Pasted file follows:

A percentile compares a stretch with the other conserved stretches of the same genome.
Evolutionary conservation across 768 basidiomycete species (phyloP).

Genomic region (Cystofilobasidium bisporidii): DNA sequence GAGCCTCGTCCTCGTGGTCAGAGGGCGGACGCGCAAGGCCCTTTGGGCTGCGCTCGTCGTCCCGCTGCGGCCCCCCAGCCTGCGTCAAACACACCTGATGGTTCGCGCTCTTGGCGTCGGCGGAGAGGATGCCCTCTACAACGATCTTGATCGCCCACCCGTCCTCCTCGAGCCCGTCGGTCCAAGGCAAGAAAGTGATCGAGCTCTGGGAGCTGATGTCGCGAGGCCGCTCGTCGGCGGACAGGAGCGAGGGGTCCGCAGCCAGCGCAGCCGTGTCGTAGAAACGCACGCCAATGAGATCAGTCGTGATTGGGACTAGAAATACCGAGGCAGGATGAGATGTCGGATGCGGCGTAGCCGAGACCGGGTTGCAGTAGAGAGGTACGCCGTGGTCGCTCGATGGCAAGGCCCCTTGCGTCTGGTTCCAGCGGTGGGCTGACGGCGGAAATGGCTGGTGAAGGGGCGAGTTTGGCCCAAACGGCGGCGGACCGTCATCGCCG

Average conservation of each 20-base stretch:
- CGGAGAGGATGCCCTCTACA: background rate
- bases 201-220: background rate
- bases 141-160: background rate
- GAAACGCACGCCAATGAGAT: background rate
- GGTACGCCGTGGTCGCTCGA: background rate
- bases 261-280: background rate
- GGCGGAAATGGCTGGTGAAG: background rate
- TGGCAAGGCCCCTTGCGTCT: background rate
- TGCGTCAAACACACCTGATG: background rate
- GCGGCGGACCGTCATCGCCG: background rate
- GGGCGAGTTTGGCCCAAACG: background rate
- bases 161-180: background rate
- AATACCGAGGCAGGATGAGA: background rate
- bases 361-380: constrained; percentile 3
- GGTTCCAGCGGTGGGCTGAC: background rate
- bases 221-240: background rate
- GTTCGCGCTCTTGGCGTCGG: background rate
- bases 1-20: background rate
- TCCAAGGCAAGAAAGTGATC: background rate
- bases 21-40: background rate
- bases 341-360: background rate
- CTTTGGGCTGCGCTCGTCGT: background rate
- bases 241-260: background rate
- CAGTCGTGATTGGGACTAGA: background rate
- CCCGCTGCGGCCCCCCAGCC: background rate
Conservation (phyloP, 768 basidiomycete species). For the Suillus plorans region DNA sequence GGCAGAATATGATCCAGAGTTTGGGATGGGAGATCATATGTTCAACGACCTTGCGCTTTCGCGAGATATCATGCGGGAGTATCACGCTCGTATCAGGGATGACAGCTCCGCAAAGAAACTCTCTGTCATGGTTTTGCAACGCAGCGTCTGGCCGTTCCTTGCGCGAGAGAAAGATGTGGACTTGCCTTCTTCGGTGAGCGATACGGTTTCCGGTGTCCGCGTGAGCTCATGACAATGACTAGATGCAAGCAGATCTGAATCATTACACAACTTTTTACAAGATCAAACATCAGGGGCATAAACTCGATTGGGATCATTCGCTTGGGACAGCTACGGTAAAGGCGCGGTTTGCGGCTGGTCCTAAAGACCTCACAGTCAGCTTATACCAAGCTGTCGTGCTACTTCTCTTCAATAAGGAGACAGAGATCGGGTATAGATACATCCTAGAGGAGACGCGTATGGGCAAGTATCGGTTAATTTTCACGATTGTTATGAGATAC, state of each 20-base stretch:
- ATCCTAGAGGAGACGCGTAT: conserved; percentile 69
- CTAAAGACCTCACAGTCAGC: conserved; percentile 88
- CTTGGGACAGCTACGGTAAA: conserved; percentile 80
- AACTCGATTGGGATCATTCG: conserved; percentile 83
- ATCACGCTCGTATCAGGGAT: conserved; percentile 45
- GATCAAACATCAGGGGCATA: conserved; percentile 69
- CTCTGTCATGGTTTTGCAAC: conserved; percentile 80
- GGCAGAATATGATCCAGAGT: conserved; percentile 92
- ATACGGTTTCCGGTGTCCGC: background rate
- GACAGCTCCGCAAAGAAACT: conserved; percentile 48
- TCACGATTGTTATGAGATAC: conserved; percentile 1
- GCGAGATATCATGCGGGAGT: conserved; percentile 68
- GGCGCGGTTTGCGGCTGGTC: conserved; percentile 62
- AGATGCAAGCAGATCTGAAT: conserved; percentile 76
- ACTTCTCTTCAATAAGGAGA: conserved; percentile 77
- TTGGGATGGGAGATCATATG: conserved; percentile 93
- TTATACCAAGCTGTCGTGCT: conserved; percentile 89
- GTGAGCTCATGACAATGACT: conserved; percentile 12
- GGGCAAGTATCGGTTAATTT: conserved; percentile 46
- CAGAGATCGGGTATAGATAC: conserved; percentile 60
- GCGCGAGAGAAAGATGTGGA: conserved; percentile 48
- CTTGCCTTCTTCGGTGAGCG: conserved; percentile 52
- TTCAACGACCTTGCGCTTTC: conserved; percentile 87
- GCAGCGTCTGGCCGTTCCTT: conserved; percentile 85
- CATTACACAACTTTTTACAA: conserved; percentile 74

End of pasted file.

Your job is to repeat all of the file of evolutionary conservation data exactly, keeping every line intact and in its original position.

A percentile compares a stretch with the other conserved stretches of the same genome.
Evolutionary conservation across 768 basidiomycete species (phyloP).

Genomic region (Cystofilobasidium bisporidii): DNA sequence GAGCCTCGTCCTCGTGGTCAGAGGGCGGACGCGCAAGGCCCTTTGGGCTGCGCTCGTCGTCCCGCTGCGGCCCCCCAGCCTGCGTCAAACACACCTGATGGTTCGCGCTCTTGGCGTCGGCGGAGAGGATGCCCTCTACAACGATCTTGATCGCCCACCCGTCCTCCTCGAGCCCGTCGGTCCAAGGCAAGAAAGTGATCGAGCTCTGGGAGCTGATGTCGCGAGGCCGCTCGTCGGCGGACAGGAGCGAGGGGTCCGCAGCCAGCGCAGCCGTGTCGTAGAAACGCACGCCAATGAGATCAGTCGTGATTGGGACTAGAAATACCGAGGCAGGATGAGATGTCGGATGCGGCGTAGCCGAGACCGGGTTGCAGTAGAGAGGTACGCCGTGGTCGCTCGATGGCAAGGCCCCTTGCGTCTGGTTCCAGCGGTGGGCTGACGGCGGAAATGGCTGGTGAAGGGGCGAGTTTGGCCCAAACGGCGGCGGACCGTCATCGCCG

Average conservation of each 20-base stretch:
- CGGAGAGGATGCCCTCTACA: background rate
- bases 201-220: background rate
- bases 141-160: background rate
- GAAACGCACGCCAATGAGAT: background rate
- GGTACGCCGTGGTCGCTCGA: background rate
- bases 261-280: background rate
- GGCGGAAATGGCTGGTGAAG: background rate
- TGGCAAGGCCCCTTGCGTCT: background rate
- TGCGTCAAACACACCTGATG: background rate
- GCGGCGGACCGTCATCGCCG: background rate
- GGGCGAGTTTGGCCCAAACG: background rate
- bases 161-180: background rate
- AATACCGAGGCAGGATGAGA: background rate
- bases 361-380: constrained; percentile 3
- GGTTCCAGCGGTGGGCTGAC: background rate
- bases 221-240: background rate
- GTTCGCGCTCTTGGCGTCGG: background rate
- bases 1-20: background rate
- TCCAAGGCAAGAAAGTGATC: background rate
- bases 21-40: background rate
- bases 341-360: background rate
- CTTTGGGCTGCGCTCGTCGT: background rate
- bases 241-260: background rate
- CAGTCGTGATTGGGACTAGA: background rate
- CCCGCTGCGGCCCCCCAGCC: background rate
Conservation (phyloP, 768 basidiomycete species). For the Suillus plorans region DNA sequence GGCAGAATATGATCCAGAGTTTGGGATGGGAGATCATATGTTCAACGACCTTGCGCTTTCGCGAGATATCATGCGGGAGTATCACGCTCGTATCAGGGATGACAGCTCCGCAAAGAAACTCTCTGTCATGGTTTTGCAACGCAGCGTCTGGCCGTTCCTTGCGCGAGAGAAAGATGTGGACTTGCCTTCTTCGGTGAGCGATACGGTTTCCGGTGTCCGCGTGAGCTCATGACAATGACTAGATGCAAGCAGATCTGAATCATTACACAACTTTTTACAAGATCAAACATCAGGGGCATAAACTCGATTGGGATCATTCGCTTGGGACAGCTACGGTAAAGGCGCGGTTTGCGGCTGGTCCTAAAGACCTCACAGTCAGCTTATACCAAGCTGTCGTGCTACTTCTCTTCAATAAGGAGACAGAGATCGGGTATAGATACATCCTAGAGGAGACGCGTATGGGCAAGTATCGGTTAATTTTCACGATTGTTATGAGATAC, state of each 20-base stretch:
- ATCCTAGAGGAGACGCGTAT: conserved; percentile 69
- CTAAAGACCTCACAGTCAGC: conserved; percentile 88
- CTTGGGACAGCTACGGTAAA: conserved; percentile 80
- AACTCGATTGGGATCATTCG: conserved; percentile 83
- ATCACGCTCGTATCAGGGAT: conserved; percentile 45
- GATCAAACATCAGGGGCATA: conserved; percentile 69
- CTCTGTCATGGTTTTGCAAC: conserved; percentile 80
- GGCAGAATATGATCCAGAGT: conserved; percentile 92
- ATACGGTTTCCGGTGTCCGC: background rate
- GACAGCTCCGCAAAGAAACT: conserved; percentile 48
- TCACGATTGTTATGAGATAC: conserved; percentile 1
- GCGAGATATCATGCGGGAGT: conserved; percentile 68
- GGCGCGGTTTGCGGCTGGTC: conserved; percentile 62
- AGATGCAAGCAGATCTGAAT: conserved; percentile 76
- ACTTCTCTTCAATAAGGAGA: conserved; percentile 77
- TTGGGATGGGAGATCATATG: conserved; percentile 93
- TTATACCAAGCTGTCGTGCT: conserved; percentile 89
- GTGAGCTCATGACAATGACT: conserved; percentile 12
- GGGCAAGTATCGGTTAATTT: conserved; percentile 46
- CAGAGATCGGGTATAGATAC: conserved; percentile 60
- GCGCGAGAGAAAGATGTGGA: conserved; percentile 48
- CTTGCCTTCTTCGGTGAGCG: conserved; percentile 52
- TTCAACGACCTTGCGCTTTC: conserved; percentile 87
- GCAGCGTCTGGCCGTTCCTT: conserved; percentile 85
- CATTACACAACTTTTTACAA: conserved; percentile 74